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Israel Seeks to Clamp Down on Underweight Models

Proposed changes would allow state authorities to fine agencies and others who flout the law banning the employment of underweight models.
Model cards backstage | Source:Shutterstock
  • Reuters

TEL AVIV, Israel — Israeli lawmakers want to tighten a ban on the employment of underweight models and on the undeclared digital slimming-down of fashion images, amid concern that the measures are being routinely flouted even as they are adopted abroad.

The fashion industry's use of wafer-thin models has long been the subject of heated debate worldwide. Critics say the practice promotes an unhealthy body image among women, which can contribute to triggering anorexia and other eating disorders and a preoccupation with unrealistic measures of perfection.

Israel in 2012 became the first country to pass a law requiring advertisers explicitly to identify pictures with photoshopped people and prohibiting the use of models below a certain body mass index (BMI), a measure which expresses a ratio of weight to height.

Other countries including France, a hub of the fashion industry, have since followed Israel's lead. But unlike Israel's so-called "anti-photoshop" law, French legislation that takes effect this month imposes fines and jail sentences on those who fail to comply.

"The problem with the Israeli law is that there's no punishment," said Israeli photographer Adi Barkan, who was consulted on both the Israeli and French legislation.

"So you continue using skinny girls and no one cares," he said, in comments reinforced by a recent Israeli parliamentary report that revealed the ineffectiveness of the existing law.

A Lot of Pressure

Israeli lawmaker Nurit Koran, with the backing of 42 other members of the Knesset, the country's parliament, has now prepared a draft bill she hopes will rectify the shortcomings.

"The fashion industry needs to know (it can no longer ignore the law)," said Koran, who said she took up the cause after watching the daughter of a close friend struggle with anorexia.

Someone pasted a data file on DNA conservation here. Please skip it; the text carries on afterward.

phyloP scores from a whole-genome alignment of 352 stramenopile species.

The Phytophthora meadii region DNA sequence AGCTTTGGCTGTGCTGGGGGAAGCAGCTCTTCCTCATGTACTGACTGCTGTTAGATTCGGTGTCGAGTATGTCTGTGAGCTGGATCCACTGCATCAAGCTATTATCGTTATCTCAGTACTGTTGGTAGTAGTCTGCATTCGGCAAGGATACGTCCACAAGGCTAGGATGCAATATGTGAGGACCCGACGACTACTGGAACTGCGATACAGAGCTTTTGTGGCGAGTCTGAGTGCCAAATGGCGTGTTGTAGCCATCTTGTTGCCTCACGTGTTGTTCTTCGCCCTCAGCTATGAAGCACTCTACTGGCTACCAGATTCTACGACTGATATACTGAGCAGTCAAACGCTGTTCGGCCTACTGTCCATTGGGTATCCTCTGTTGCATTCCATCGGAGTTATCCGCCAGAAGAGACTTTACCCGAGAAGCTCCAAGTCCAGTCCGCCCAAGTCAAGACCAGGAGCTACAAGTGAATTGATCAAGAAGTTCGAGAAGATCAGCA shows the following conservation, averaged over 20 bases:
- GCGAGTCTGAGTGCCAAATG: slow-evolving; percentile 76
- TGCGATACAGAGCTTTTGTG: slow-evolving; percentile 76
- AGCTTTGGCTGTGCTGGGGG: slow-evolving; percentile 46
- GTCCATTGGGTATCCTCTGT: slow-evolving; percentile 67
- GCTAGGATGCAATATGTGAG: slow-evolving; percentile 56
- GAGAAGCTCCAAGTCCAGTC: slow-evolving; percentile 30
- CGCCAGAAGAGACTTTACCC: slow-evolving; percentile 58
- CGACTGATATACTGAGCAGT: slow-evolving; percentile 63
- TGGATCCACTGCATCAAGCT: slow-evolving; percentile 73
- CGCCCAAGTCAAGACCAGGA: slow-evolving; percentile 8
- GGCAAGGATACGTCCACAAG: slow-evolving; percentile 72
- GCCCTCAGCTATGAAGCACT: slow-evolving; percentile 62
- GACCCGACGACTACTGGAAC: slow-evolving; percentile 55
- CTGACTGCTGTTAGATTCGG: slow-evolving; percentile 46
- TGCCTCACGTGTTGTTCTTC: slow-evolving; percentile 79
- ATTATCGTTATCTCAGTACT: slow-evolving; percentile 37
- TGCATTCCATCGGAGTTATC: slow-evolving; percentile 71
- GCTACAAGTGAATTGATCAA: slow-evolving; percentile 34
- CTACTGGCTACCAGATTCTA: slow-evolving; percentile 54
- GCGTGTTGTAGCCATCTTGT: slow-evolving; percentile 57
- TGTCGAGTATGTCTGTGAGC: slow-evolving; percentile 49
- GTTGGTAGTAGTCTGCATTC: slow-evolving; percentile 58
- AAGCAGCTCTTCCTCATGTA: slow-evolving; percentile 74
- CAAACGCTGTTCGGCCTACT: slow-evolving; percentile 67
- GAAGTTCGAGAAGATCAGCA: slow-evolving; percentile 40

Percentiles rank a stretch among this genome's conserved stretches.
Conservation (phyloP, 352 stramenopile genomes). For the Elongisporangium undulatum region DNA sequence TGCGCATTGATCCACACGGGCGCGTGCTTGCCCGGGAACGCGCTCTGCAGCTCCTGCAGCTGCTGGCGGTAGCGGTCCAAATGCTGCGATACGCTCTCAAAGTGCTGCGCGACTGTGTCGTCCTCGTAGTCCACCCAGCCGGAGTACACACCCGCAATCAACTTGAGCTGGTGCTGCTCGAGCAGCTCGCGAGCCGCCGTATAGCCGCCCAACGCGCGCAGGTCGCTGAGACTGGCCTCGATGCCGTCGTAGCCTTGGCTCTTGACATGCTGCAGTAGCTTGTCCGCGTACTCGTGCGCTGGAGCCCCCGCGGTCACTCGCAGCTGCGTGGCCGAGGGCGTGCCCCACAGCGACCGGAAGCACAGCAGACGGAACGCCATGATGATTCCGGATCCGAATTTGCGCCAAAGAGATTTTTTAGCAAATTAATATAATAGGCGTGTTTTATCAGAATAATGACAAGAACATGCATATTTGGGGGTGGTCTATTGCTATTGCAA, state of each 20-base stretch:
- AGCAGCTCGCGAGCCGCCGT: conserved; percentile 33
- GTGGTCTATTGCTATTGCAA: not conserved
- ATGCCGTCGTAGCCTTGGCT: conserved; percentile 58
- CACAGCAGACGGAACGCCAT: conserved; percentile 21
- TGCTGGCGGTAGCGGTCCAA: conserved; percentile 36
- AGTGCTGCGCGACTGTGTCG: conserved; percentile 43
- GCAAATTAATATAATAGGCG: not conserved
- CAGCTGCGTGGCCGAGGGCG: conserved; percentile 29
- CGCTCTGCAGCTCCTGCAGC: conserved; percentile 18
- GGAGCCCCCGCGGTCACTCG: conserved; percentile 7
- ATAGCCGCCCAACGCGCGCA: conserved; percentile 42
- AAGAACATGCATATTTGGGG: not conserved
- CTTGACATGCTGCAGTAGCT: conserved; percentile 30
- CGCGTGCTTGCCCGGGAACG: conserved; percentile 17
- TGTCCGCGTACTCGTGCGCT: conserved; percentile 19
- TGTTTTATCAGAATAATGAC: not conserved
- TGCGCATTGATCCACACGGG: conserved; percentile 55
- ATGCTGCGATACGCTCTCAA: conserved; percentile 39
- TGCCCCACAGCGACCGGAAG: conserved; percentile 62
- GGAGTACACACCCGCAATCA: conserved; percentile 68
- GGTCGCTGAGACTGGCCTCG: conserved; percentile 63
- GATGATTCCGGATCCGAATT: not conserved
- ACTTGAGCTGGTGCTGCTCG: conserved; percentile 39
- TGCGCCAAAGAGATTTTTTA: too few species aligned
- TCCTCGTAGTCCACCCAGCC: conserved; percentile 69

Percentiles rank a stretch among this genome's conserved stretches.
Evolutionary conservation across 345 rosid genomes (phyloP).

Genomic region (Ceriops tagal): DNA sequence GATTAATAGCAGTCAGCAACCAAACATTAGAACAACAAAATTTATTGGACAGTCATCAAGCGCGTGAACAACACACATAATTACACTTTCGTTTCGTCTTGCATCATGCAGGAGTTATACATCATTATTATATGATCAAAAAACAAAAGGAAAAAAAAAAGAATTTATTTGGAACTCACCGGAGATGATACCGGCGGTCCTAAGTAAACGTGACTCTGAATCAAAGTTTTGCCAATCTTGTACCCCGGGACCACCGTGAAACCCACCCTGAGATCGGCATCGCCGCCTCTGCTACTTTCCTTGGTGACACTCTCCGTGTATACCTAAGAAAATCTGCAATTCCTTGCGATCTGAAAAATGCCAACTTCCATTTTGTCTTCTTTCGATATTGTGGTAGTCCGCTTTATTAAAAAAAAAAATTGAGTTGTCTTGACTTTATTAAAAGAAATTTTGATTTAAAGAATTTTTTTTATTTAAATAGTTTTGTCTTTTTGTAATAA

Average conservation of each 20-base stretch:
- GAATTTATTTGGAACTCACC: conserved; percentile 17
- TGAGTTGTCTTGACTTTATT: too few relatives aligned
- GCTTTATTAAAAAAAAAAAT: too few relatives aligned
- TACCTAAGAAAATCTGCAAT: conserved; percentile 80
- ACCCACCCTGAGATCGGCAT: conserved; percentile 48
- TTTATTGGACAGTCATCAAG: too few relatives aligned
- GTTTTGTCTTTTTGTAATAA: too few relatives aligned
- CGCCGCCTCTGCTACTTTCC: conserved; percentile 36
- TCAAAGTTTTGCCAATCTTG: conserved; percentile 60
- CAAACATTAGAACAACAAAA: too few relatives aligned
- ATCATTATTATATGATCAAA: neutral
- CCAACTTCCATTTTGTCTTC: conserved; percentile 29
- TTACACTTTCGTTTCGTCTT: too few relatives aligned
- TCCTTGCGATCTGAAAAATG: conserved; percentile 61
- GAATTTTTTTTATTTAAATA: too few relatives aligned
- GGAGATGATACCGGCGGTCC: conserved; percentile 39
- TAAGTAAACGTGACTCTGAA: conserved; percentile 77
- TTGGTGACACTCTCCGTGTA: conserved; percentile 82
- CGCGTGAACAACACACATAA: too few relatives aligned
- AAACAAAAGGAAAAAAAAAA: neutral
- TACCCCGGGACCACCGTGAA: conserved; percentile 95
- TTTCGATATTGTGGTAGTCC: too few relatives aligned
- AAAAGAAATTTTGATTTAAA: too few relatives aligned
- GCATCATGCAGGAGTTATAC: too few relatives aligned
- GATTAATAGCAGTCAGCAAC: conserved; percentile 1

The 2012 law, which prohibits the hiring of women and men for modelling jobs with a BMI of less than 18.5, says models must obtain a medical certificate confirming a normal BMI. Adverts shown in Israel must also clearly state whether they have used computer-editing techniques to airbrush or slim down models.

Under Koran's proposed changes, state authorities would for the first time be able to fine agencies and others who flout the law and would require a doctor to see an applicant in person, not just "approve" their application over the telephone.

Her move coincides with an announcement by major global fashion firms, including Christian Dior and Gucci, that they will stop hiring underweight models for catwalks.

Getty Images, a major international photo agency, also recently issued new guidelines barring photos with slimmed-down models, even if labelled.

Yael Latzer, an eating disorder expert at Haifa University in northern Israel, said images of skinny and photoshopped models alone do not cause eating disorders.

"[But] young [people] always feel that something is wrong with them," she said, adding that the media was "pulling the trigger" for those already genetically predisposed to eating disorder diseases such as anorexia.

Former Israeli supermodel Maayan Keret said she had developed an eating disorder after she "felt a lot of pressure from everyone" to continually lose weight. Now, having overcome the disease, she works to promote positive body images.

"The standards [women and girls] see everywhere of beauty are not natural," Keret told Reuters. "They see those images. And they think that's the way it should be."

By Miriam Berger; editor: Jeffrey Heller.

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